Two outdoor games were announced for the 2012–13 AHL season, but a meeting between the Grand Rapids Griffins and Toronto Marlies at Comerica Park in Detroit as part of the festivities surrounding the NHL Winter Classic was not held because of the cancellation of the NHL Winter Classic. On January 20, 2013, the Hershey Bears and Wilkes-Barre/Scranton Penguins met outdoors at Hersheypark Stadium in Hershey, Pa. The Penguins earned a 2–1 overtime victory in front of 17,311 fans.
The Rochester Americans hosted an outdoor game in 2013–14, the Frozen Frontier, which was held at Frontier Field in Rochester on December 13, 2013. The Americans took a 5–4 decision in a shootout against the Lake Erie Monsters before a standing-room crowd of 11,015 fans. A year after their originally scheduled date, the Griffins and Marlies played at Comerica Park on December 30, 2013, and Toronto prevailed in a shootout, 4–3, becoming the first AHL team ever with two outdoor wins. Attendance in Detroit was 20,337.
As part of the recent addition of the Pacific Division the AHL played its first outdoor hockey game in California during the 2015–16 season called the Golden State Hockey Rush. On December 18, 2015, the Stockton Heat hosted the Bakersfield Condors at Raley Field in West Sacramento, California. Stockton defeated Bakersfield 3–2 in front of 9,357 fans.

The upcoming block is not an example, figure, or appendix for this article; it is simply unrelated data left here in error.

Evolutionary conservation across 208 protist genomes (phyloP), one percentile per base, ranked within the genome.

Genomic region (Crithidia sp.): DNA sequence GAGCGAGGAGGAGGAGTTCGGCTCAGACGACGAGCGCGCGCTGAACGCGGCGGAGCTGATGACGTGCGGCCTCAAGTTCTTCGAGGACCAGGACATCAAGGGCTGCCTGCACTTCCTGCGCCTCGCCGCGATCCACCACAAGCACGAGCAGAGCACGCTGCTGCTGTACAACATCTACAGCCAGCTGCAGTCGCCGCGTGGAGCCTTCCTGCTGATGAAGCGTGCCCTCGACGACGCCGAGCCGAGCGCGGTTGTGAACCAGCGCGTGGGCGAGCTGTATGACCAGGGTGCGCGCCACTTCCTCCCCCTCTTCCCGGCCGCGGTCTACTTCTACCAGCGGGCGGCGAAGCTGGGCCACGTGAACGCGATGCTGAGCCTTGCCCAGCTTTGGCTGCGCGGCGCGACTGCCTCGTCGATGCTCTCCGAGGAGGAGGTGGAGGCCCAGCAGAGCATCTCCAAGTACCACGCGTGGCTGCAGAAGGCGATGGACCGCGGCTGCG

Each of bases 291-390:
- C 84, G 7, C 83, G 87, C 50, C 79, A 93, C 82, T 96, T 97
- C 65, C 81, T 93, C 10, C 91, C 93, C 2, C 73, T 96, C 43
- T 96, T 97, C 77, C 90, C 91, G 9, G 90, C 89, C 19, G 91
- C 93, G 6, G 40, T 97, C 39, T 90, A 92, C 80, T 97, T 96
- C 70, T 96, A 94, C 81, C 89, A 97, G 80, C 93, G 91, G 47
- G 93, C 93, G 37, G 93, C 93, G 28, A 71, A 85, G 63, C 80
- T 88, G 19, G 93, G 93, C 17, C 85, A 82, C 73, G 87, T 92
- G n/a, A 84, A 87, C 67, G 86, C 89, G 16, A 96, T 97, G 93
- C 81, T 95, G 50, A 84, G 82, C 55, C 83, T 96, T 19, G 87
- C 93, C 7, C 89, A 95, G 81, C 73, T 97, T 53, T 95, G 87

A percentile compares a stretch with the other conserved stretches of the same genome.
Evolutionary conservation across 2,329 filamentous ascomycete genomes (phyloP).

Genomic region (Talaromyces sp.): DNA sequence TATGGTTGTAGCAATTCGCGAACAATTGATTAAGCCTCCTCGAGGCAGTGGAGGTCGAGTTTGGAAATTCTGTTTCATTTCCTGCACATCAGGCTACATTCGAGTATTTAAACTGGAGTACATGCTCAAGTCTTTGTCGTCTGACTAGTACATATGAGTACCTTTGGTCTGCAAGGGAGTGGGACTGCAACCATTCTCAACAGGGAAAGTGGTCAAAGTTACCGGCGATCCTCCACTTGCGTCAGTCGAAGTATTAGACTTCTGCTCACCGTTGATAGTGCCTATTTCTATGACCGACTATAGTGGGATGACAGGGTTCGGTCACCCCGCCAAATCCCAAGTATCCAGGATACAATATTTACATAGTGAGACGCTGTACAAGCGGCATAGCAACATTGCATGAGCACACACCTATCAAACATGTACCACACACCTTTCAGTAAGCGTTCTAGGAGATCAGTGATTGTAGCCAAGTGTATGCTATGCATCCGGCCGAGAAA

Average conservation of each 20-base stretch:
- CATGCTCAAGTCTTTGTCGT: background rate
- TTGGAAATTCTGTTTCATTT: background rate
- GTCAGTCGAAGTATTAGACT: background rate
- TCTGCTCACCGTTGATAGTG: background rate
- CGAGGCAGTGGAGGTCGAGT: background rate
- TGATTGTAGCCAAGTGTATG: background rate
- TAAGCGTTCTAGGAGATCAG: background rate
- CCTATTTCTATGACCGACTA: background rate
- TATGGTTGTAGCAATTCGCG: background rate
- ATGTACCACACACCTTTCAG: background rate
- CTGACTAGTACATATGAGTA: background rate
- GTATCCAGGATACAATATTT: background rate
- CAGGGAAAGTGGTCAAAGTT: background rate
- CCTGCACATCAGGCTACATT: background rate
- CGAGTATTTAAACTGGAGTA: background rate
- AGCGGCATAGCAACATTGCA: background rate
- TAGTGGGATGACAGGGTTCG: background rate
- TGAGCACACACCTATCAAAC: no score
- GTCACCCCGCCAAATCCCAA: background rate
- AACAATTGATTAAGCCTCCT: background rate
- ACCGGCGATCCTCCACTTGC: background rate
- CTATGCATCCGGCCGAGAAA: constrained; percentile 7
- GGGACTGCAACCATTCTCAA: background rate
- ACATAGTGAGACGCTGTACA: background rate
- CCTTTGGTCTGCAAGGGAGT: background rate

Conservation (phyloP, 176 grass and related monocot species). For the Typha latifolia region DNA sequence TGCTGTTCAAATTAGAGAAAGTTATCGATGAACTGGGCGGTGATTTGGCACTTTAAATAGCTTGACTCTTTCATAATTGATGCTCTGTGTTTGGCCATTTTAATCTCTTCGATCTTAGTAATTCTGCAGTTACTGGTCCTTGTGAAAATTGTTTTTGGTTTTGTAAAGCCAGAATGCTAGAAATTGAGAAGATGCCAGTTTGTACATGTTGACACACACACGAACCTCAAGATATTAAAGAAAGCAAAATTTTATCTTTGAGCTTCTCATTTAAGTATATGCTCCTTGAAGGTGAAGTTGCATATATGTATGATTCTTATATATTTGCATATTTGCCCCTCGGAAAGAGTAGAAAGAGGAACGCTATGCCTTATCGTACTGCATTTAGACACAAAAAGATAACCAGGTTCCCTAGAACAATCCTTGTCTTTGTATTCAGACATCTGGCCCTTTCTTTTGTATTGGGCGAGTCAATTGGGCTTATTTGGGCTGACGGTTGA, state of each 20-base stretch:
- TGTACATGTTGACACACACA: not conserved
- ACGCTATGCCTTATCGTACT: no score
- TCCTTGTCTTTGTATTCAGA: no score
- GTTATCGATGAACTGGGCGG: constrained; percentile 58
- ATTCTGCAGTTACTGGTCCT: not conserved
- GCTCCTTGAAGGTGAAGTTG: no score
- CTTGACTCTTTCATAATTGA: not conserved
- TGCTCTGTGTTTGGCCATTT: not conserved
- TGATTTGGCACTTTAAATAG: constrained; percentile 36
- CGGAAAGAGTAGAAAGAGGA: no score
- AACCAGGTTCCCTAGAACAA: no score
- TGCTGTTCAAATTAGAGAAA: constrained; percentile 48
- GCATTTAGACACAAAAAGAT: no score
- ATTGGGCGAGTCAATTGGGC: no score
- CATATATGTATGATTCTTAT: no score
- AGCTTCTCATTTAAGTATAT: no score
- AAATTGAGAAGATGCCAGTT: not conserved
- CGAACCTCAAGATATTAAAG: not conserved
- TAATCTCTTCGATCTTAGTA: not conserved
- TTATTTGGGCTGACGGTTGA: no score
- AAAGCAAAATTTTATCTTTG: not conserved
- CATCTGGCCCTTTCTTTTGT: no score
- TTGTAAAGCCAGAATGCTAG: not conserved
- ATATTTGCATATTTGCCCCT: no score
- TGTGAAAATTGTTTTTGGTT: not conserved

For the second consecutive season the AHL played an outdoor game in California. The Bakersfield Condors were named as hosts for their second outdoor game against the Ontario Reign to be held on January 7, 2017, at Bakersfield College's Memorial Stadium and was called the Condorstown Outdoor Classic. Despite sometimes heavy rain during the first period, the game went on as scheduled and the Condors defeated the Reign 3–2 in overtime.
The formation of an American Hockey League Hall of Fame was announced by the league on December 15, 2005, created to recognize, honor and celebrate individuals for their outstanding achievements and contributions specifically in the AHL.
The following is a list of awards of the American Hockey League. The season the award was first handed out is listed in parentheses.
† Trophy predates American Hockey League, established 1926–27 in the Canadian Professional Hockey League.